The pressure associated with being the best team in the NBA might be catching up to the Washington Bullets. They played tentatively against Milwaukee last night, finally handing a double overtime victory to the Bucks by blowing three opportunities to win the game.

The Bullets had the last shot of regulation and the final two possessions in the first overtime, but couldn't score on any of the chances. Milwaukee took advantage of these gifts by breaking away in the second extra preiod for a 134-126 triumph at Capital Centre before 14,686.

Larry Wright was involved in each of the Bullet failures. He couldn't convert a short dumper just before the buzzer ended the fourth quarter and then he missed a long shot and tossed away a pass in the final 10 seconds of the first overtime.

"Milwaukee is relaxed. They have nothing to gain this season," said Bullet Coach Dick Motta. "We are still going for the best record and we aren't playing relaxed. We were a little tentative out there.

"I'd rether be playing contenders right now. The rest of them are looking to next year already."

Wright wasn't the only Bullet culprit. Washington guards were only 13 of 44 from the field and this poor marksmansip, which included a bunch of near air balls, wasted marvelous individual performances by Bob Dandridge, Wes Unseld and Elvin Hayes.

Dandridge scored 33 points, including 15 in the final 22 minutes. Unseld added 25 points and 20 rebounds and Hayes had 20 points and 21 rebounds before fouling out in the first overtime.

The Bullets rebounded well enough to win a couple of games. They pulled down a season-high 74 missed shots, 19 more than Milwaukee, but shot just 40 percent to wipe put that huge board advantage.

Yet Washington still should have walked away with their 46th victory against a team which had won only one of its last 11 road games.

After Milwaukee missed two shots with 30 seconds left in regulation, the Bullets played for the last shot. Wright finally took it, an open 10-footer from the right side, but it would not fall.

In the first overtime, Washington had the ball with the score tied at 118 and 41 seconds left. Milwaukee played good defense and Wright was forced to throw up a 25-footer just before the 24-second clock expired. It missed, but Unseld pulled down the rebound and now the club could wait for a last-second attempt.

This time, they went with their bread-and-butter play, a pick and roll between Unseld and Wright. Wright dribbled to the right of the key past an Unseld pick. Unseld then rolled to the basket and was open temporarily before Marques Johnson stepped in the way and interecepted Wright's pass.

"We had the right shots to win it twice in overtime," said Coach Dick Motta. "When you have them, you can't miss them.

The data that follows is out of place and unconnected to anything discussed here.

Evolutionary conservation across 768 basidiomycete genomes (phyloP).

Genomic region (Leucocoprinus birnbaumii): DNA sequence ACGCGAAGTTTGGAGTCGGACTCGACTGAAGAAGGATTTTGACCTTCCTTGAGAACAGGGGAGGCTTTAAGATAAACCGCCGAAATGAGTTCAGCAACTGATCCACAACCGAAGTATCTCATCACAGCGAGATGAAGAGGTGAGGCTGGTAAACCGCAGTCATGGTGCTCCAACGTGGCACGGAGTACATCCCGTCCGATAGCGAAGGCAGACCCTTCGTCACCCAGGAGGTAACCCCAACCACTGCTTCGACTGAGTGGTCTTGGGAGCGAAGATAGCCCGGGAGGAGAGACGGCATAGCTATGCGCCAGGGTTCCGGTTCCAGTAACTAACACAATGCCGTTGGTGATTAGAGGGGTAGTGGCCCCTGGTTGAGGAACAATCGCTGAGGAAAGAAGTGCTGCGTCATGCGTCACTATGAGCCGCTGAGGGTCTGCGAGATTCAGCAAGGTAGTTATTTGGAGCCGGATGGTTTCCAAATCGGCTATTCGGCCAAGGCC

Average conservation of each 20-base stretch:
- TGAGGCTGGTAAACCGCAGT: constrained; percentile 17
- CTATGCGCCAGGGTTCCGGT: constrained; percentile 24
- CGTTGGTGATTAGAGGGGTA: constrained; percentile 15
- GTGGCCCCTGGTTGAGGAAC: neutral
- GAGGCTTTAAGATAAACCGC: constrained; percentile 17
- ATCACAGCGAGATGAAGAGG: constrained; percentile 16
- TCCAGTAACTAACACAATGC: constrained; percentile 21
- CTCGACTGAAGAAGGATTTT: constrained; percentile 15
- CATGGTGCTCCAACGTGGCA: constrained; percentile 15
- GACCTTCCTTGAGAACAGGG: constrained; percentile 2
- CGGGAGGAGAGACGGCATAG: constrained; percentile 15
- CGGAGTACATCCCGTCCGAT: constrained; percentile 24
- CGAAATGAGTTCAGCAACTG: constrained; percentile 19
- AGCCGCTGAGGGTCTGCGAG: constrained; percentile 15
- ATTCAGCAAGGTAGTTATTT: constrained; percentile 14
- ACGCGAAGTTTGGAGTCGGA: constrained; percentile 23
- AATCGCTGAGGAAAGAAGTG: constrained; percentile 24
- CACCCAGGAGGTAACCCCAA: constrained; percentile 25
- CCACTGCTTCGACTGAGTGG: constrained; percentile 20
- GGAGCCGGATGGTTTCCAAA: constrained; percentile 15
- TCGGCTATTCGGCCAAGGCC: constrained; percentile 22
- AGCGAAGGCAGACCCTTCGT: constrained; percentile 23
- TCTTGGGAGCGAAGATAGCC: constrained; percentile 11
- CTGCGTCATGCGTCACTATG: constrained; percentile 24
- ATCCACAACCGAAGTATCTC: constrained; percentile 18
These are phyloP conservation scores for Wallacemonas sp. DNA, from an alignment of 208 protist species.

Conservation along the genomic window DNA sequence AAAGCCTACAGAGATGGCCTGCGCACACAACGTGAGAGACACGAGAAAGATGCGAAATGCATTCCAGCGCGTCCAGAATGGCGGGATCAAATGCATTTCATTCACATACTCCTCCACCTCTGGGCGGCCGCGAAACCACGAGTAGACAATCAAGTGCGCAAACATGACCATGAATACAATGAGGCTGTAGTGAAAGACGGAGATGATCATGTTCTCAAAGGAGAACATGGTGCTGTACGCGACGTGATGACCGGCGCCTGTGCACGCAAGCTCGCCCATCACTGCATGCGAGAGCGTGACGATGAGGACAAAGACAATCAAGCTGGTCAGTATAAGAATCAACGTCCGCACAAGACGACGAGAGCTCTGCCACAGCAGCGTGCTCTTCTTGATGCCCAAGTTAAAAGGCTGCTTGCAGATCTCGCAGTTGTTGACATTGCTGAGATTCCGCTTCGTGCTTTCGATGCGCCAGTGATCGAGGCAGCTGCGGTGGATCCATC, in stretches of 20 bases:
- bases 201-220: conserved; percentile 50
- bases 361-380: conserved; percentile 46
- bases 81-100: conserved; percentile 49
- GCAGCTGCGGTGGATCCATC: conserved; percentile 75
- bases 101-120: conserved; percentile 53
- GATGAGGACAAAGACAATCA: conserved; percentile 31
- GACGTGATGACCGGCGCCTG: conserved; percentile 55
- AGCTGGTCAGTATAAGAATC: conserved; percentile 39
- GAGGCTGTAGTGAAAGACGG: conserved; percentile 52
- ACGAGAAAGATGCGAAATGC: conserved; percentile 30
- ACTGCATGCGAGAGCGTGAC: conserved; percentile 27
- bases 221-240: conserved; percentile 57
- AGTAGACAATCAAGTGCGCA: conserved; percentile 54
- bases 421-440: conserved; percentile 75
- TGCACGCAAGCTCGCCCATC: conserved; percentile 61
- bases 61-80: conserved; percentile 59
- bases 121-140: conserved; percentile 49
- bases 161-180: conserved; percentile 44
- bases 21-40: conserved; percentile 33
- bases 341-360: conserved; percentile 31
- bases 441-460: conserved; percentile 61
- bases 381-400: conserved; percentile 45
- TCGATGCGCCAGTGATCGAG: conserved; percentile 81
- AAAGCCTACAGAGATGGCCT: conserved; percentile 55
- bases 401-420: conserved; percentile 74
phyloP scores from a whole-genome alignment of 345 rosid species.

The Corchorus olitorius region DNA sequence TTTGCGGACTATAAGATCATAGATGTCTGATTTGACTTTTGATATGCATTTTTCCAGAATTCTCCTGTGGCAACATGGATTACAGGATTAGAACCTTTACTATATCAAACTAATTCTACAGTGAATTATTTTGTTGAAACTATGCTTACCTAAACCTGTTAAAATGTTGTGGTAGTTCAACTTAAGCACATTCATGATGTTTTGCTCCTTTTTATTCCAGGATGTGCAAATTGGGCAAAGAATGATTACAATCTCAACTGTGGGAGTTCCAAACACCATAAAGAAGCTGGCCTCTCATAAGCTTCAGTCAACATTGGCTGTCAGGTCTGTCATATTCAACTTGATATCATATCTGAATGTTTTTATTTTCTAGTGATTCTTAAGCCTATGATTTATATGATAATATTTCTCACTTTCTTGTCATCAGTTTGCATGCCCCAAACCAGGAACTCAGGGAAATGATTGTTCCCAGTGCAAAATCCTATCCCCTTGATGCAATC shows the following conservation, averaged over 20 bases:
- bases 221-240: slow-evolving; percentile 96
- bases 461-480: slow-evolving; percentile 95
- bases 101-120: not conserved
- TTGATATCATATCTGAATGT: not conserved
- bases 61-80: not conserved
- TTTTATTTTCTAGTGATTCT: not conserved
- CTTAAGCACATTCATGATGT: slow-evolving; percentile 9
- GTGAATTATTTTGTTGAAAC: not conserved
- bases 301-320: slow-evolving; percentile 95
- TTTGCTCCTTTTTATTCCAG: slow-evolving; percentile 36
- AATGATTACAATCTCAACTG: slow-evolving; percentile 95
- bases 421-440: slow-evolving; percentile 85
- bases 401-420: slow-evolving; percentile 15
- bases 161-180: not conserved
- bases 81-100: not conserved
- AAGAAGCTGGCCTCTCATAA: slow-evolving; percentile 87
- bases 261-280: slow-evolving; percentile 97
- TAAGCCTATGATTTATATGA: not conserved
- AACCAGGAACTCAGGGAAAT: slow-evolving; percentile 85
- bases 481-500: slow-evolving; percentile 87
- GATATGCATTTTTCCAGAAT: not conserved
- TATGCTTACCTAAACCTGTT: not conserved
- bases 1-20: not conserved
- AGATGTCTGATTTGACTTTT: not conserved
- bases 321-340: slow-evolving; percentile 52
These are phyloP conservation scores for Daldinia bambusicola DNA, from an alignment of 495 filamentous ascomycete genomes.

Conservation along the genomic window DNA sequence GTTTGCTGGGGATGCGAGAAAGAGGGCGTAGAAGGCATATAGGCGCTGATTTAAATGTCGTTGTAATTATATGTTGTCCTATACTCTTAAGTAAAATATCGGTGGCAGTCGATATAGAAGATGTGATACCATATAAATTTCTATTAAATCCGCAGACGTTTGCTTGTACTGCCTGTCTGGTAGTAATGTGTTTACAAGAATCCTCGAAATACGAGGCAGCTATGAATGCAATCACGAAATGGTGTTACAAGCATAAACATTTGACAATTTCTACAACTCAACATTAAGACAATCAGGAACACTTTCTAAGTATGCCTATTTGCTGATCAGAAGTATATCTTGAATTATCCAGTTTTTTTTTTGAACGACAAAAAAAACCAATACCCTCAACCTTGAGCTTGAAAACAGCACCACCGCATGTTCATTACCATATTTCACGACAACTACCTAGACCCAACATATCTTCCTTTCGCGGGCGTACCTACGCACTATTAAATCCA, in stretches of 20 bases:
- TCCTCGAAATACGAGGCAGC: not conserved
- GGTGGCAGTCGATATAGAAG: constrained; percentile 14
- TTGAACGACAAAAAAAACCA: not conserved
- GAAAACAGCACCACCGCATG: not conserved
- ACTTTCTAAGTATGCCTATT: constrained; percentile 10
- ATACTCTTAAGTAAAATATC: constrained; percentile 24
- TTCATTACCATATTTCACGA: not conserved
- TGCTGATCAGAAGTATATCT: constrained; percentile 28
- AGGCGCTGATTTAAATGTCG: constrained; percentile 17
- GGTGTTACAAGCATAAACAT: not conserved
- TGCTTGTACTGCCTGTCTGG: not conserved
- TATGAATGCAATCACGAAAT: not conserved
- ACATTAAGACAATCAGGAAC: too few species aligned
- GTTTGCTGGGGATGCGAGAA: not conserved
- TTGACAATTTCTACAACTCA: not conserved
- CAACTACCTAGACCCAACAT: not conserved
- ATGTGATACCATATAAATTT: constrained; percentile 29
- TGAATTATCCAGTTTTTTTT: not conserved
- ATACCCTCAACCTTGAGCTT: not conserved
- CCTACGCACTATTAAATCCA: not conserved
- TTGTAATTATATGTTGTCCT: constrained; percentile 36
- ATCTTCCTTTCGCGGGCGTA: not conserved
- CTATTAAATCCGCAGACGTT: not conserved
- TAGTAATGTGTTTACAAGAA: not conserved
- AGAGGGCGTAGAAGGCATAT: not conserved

"We were tired. But I didn't have a lot of people I could turn to and that hurt us."

Motta lost Hayes on fouls, Tom Henderson dressed for the first half but didn't play on his bad ankle and Greg Ballard came up with a first-period knee injury. Motta would up going most of the way with seven players.

According to a Bullet spokesman, Ballerd's injury did not appear serious.. He twisted his knee slightly but returned briefly in the second half.

Motta could have used some extra hands in the second overtime. From a 120-all tie, Milwaukee gained control by scoring six straight points around two Bullet misses and a three-second call.

Moments later, a basket by Dandridge had Washington to within four. Lloyd Walton than failed on a jumper for Milwaukee, Dandridge grabbed the rebound and fed Charles Johnson with a long pass. Johnson couldn't get off a layup, so he whirled for a six-footer and missed. He then fouled Bridgeman on the rebound, the Buck forward made both free throws and the game was over.

The Bullets run into another alsoran tonight when they paly at Cleveland (8:05 p.m., WDCA-TV-20). Motta said the Cavaliers "already are playing four rookies a lot. They are looking forward to next season."

Milwaukee survived a horrible seven-for-23 shooting effort by guard Brian Winters, normally a reliable marksman. And Marques Johnson did not have one of his better games either, going 10 for 26 and scoring just 11 of his 21 points through three quarters.

But no Bullet could give Dandridge and Unseld any help down the stretch. Shots were being pulled, passes were tossed away and few played with any intensity.

The backcourt play was especially troublesome. Kevin Grevey was six of 17 and registered all 16 of his points before intermission. Wright made five of 15 attempts and had just two of his 13 points in the final 22 minutes. Johnson missed 10 of 12 shots and scored only four points.

Milwaukee was able to stay competitive thanks to a fine effort by its bench. Bridgeman finished with 23 points and four other subs combined for 40 points, compared to 19 from the Bullet reserves.